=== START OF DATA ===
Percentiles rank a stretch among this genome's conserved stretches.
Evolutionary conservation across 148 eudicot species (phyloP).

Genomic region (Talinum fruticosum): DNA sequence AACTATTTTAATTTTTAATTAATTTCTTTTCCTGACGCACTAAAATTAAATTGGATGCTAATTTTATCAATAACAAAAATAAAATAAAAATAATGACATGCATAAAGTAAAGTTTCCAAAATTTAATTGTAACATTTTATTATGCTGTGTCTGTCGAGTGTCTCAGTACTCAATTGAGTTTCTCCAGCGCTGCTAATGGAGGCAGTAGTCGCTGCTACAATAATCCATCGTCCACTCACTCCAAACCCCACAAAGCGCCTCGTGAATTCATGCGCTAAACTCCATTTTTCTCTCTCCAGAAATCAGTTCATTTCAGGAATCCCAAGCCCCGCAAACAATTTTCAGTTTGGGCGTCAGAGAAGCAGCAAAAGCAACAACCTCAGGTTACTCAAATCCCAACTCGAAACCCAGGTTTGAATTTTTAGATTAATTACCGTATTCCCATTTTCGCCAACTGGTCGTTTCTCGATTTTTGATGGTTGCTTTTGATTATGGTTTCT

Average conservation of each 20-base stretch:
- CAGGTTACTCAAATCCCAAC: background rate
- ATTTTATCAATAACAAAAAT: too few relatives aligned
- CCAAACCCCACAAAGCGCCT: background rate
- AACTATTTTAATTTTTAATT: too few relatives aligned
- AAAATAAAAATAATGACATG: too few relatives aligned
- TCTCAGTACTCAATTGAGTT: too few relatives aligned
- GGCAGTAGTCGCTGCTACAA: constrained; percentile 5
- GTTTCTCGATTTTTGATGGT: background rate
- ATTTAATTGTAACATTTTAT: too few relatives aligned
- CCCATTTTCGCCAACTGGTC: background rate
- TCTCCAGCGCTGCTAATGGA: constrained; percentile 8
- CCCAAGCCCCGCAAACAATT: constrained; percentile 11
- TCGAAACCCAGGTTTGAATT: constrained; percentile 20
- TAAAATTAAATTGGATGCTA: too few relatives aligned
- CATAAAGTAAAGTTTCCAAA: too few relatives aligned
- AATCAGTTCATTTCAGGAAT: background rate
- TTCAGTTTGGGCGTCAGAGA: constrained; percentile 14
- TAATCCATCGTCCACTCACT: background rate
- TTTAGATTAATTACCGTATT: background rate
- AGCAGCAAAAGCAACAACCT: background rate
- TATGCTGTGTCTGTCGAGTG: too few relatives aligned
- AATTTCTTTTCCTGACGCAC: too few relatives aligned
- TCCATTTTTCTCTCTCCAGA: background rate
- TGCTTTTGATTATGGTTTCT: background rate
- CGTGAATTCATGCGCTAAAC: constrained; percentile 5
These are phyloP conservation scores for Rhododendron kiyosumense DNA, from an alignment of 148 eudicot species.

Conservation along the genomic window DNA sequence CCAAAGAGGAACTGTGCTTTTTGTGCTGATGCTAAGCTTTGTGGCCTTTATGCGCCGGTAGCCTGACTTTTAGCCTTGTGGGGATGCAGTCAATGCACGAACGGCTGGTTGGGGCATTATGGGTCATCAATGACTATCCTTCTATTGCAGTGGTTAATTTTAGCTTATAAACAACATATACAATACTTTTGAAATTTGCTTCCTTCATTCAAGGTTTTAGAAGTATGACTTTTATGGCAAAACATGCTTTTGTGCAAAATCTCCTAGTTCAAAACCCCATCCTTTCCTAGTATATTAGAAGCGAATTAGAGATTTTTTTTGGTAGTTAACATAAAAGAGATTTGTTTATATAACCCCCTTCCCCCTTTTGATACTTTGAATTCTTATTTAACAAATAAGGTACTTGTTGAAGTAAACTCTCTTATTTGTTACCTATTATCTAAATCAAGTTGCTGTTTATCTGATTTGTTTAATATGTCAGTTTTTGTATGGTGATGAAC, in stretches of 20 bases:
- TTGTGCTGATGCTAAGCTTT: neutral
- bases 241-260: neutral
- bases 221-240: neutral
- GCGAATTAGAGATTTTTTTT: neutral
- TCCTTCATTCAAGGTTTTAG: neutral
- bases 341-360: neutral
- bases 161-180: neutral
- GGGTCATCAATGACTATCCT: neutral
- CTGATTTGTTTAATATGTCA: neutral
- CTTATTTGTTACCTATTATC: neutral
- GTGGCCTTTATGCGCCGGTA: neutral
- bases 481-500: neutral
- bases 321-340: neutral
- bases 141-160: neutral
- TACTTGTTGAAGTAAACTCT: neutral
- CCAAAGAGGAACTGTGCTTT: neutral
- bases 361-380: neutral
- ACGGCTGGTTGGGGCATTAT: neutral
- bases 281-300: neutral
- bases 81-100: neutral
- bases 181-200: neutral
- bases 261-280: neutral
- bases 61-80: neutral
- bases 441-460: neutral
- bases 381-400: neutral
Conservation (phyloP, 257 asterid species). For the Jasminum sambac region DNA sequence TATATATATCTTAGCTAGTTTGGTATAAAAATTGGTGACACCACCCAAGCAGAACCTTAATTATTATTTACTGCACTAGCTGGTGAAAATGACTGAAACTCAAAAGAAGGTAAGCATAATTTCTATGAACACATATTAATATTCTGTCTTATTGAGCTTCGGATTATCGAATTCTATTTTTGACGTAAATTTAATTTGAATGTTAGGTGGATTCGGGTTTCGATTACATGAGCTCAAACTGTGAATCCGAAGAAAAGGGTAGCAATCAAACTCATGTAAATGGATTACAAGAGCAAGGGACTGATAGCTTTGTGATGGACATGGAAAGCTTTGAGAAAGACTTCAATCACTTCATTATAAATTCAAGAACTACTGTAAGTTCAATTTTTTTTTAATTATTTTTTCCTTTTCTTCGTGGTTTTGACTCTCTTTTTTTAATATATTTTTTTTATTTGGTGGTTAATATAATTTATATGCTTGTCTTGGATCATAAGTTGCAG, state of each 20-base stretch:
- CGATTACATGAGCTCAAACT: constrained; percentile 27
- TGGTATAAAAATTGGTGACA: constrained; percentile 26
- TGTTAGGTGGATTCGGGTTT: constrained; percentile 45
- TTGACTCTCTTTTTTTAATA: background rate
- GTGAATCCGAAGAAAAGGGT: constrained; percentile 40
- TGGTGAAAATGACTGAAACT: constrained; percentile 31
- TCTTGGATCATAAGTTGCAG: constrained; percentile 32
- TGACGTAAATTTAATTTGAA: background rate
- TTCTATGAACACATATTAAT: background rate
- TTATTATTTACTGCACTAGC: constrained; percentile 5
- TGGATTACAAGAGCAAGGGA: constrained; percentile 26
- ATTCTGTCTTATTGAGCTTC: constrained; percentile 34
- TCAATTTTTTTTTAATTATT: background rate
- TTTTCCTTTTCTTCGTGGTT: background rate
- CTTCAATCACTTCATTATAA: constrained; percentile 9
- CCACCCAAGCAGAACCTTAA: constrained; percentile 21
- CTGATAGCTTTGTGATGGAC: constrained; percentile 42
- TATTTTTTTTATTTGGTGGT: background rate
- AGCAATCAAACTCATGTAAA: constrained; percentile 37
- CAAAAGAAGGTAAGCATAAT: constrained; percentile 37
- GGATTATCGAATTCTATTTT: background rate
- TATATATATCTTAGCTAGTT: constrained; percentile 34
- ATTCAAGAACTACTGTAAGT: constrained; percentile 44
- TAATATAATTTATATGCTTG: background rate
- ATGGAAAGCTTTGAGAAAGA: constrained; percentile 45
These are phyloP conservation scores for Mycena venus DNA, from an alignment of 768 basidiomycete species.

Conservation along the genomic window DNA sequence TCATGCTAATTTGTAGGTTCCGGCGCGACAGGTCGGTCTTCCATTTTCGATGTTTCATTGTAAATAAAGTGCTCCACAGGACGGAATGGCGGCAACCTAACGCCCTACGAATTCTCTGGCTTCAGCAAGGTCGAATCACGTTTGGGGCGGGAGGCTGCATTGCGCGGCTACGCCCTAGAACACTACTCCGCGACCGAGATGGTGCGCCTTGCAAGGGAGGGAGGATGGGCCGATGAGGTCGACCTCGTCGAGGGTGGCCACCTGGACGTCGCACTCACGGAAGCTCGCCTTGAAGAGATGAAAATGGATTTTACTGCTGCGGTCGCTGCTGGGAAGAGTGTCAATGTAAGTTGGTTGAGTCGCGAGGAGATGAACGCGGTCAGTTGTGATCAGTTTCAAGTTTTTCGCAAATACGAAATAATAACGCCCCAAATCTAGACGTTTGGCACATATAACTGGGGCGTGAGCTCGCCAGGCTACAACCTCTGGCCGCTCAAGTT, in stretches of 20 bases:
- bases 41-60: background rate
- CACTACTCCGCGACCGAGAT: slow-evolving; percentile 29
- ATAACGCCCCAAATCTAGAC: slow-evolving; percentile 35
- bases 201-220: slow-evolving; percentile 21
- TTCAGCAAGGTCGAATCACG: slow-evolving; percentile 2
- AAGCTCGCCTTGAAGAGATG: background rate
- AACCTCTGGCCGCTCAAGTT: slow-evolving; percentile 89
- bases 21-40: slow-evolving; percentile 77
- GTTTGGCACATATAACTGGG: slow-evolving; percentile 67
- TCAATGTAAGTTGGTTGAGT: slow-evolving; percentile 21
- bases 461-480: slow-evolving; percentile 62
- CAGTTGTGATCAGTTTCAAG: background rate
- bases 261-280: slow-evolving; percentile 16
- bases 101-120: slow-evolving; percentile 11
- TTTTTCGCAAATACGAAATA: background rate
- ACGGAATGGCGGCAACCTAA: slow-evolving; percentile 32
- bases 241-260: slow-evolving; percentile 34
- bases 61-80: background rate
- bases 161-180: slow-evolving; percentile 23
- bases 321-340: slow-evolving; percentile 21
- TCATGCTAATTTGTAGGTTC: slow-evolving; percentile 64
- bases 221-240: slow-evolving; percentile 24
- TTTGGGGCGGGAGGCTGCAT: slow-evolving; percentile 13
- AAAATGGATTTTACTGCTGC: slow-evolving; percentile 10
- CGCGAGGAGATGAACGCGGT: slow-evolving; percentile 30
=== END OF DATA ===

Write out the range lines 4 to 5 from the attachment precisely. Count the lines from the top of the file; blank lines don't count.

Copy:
Average conservation of each 20-base stretch:
- CAGGTTACTCAAATCCCAAC: background rate